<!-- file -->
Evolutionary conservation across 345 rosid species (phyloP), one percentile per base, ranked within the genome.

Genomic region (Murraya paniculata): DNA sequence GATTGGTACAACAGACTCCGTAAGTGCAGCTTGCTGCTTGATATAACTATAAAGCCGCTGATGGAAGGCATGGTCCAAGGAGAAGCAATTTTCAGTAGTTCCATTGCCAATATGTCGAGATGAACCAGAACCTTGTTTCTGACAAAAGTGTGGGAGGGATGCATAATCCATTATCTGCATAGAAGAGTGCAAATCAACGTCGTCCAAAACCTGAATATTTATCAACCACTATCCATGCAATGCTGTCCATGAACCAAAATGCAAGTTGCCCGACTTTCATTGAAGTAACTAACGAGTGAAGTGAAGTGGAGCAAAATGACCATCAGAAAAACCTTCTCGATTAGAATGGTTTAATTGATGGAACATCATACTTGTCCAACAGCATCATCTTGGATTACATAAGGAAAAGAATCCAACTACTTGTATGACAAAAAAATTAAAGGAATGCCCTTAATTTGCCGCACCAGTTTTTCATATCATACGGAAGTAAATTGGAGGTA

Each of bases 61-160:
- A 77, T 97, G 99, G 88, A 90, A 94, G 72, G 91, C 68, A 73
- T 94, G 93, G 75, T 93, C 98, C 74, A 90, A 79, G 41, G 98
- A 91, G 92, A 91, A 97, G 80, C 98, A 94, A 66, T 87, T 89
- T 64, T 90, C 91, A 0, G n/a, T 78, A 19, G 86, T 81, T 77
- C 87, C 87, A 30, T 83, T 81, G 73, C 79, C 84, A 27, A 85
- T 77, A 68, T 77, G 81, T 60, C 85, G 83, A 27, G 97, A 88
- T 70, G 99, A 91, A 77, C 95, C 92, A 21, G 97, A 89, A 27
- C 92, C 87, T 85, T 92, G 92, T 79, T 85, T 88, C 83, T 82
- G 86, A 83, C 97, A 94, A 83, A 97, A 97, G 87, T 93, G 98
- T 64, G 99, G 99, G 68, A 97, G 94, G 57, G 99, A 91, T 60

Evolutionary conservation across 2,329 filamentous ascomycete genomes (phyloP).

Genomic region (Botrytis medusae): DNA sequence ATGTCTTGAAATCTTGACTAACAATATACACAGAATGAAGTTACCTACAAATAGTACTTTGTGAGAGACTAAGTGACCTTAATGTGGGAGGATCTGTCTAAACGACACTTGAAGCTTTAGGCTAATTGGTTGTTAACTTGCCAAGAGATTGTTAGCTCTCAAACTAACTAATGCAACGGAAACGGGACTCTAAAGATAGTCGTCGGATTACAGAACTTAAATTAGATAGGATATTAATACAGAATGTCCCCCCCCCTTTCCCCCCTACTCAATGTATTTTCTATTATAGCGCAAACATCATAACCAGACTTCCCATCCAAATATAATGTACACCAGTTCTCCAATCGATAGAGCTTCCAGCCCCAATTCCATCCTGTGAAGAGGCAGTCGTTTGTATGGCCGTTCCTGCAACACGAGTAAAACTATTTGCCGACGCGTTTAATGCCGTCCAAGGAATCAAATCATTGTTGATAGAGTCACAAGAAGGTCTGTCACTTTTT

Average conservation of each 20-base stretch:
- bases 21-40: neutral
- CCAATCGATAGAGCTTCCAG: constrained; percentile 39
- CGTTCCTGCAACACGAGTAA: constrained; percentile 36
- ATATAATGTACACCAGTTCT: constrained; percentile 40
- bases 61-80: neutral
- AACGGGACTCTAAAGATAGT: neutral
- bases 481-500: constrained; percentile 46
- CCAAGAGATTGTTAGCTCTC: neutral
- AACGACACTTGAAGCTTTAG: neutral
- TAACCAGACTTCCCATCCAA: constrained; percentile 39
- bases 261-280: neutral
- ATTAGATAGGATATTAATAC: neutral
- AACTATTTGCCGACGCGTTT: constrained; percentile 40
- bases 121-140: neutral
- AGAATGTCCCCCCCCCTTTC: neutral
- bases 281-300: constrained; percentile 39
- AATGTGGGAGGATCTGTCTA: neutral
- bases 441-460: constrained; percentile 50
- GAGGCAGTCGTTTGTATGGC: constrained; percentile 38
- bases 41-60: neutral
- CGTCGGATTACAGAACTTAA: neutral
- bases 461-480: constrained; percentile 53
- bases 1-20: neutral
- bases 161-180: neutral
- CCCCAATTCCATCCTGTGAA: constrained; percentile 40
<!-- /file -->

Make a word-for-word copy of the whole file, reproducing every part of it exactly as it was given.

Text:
Evolutionary conservation across 345 rosid species (phyloP), one percentile per base, ranked within the genome.

Genomic region (Murraya paniculata): DNA sequence GATTGGTACAACAGACTCCGTAAGTGCAGCTTGCTGCTTGATATAACTATAAAGCCGCTGATGGAAGGCATGGTCCAAGGAGAAGCAATTTTCAGTAGTTCCATTGCCAATATGTCGAGATGAACCAGAACCTTGTTTCTGACAAAAGTGTGGGAGGGATGCATAATCCATTATCTGCATAGAAGAGTGCAAATCAACGTCGTCCAAAACCTGAATATTTATCAACCACTATCCATGCAATGCTGTCCATGAACCAAAATGCAAGTTGCCCGACTTTCATTGAAGTAACTAACGAGTGAAGTGAAGTGGAGCAAAATGACCATCAGAAAAACCTTCTCGATTAGAATGGTTTAATTGATGGAACATCATACTTGTCCAACAGCATCATCTTGGATTACATAAGGAAAAGAATCCAACTACTTGTATGACAAAAAAATTAAAGGAATGCCCTTAATTTGCCGCACCAGTTTTTCATATCATACGGAAGTAAATTGGAGGTA

Each of bases 61-160:
- A 77, T 97, G 99, G 88, A 90, A 94, G 72, G 91, C 68, A 73
- T 94, G 93, G 75, T 93, C 98, C 74, A 90, A 79, G 41, G 98
- A 91, G 92, A 91, A 97, G 80, C 98, A 94, A 66, T 87, T 89
- T 64, T 90, C 91, A 0, G n/a, T 78, A 19, G 86, T 81, T 77
- C 87, C 87, A 30, T 83, T 81, G 73, C 79, C 84, A 27, A 85
- T 77, A 68, T 77, G 81, T 60, C 85, G 83, A 27, G 97, A 88
- T 70, G 99, A 91, A 77, C 95, C 92, A 21, G 97, A 89, A 27
- C 92, C 87, T 85, T 92, G 92, T 79, T 85, T 88, C 83, T 82
- G 86, A 83, C 97, A 94, A 83, A 97, A 97, G 87, T 93, G 98
- T 64, G 99, G 99, G 68, A 97, G 94, G 57, G 99, A 91, T 60

Evolutionary conservation across 2,329 filamentous ascomycete genomes (phyloP).

Genomic region (Botrytis medusae): DNA sequence ATGTCTTGAAATCTTGACTAACAATATACACAGAATGAAGTTACCTACAAATAGTACTTTGTGAGAGACTAAGTGACCTTAATGTGGGAGGATCTGTCTAAACGACACTTGAAGCTTTAGGCTAATTGGTTGTTAACTTGCCAAGAGATTGTTAGCTCTCAAACTAACTAATGCAACGGAAACGGGACTCTAAAGATAGTCGTCGGATTACAGAACTTAAATTAGATAGGATATTAATACAGAATGTCCCCCCCCCTTTCCCCCCTACTCAATGTATTTTCTATTATAGCGCAAACATCATAACCAGACTTCCCATCCAAATATAATGTACACCAGTTCTCCAATCGATAGAGCTTCCAGCCCCAATTCCATCCTGTGAAGAGGCAGTCGTTTGTATGGCCGTTCCTGCAACACGAGTAAAACTATTTGCCGACGCGTTTAATGCCGTCCAAGGAATCAAATCATTGTTGATAGAGTCACAAGAAGGTCTGTCACTTTTT

Average conservation of each 20-base stretch:
- bases 21-40: neutral
- CCAATCGATAGAGCTTCCAG: constrained; percentile 39
- CGTTCCTGCAACACGAGTAA: constrained; percentile 36
- ATATAATGTACACCAGTTCT: constrained; percentile 40
- bases 61-80: neutral
- AACGGGACTCTAAAGATAGT: neutral
- bases 481-500: constrained; percentile 46
- CCAAGAGATTGTTAGCTCTC: neutral
- AACGACACTTGAAGCTTTAG: neutral
- TAACCAGACTTCCCATCCAA: constrained; percentile 39
- bases 261-280: neutral
- ATTAGATAGGATATTAATAC: neutral
- AACTATTTGCCGACGCGTTT: constrained; percentile 40
- bases 121-140: neutral
- AGAATGTCCCCCCCCCTTTC: neutral
- bases 281-300: constrained; percentile 39
- AATGTGGGAGGATCTGTCTA: neutral
- bases 441-460: constrained; percentile 50
- GAGGCAGTCGTTTGTATGGC: constrained; percentile 38
- bases 41-60: neutral
- CGTCGGATTACAGAACTTAA: neutral
- bases 461-480: constrained; percentile 53
- bases 1-20: neutral
- bases 161-180: neutral
- CCCCAATTCCATCCTGTGAA: constrained; percentile 40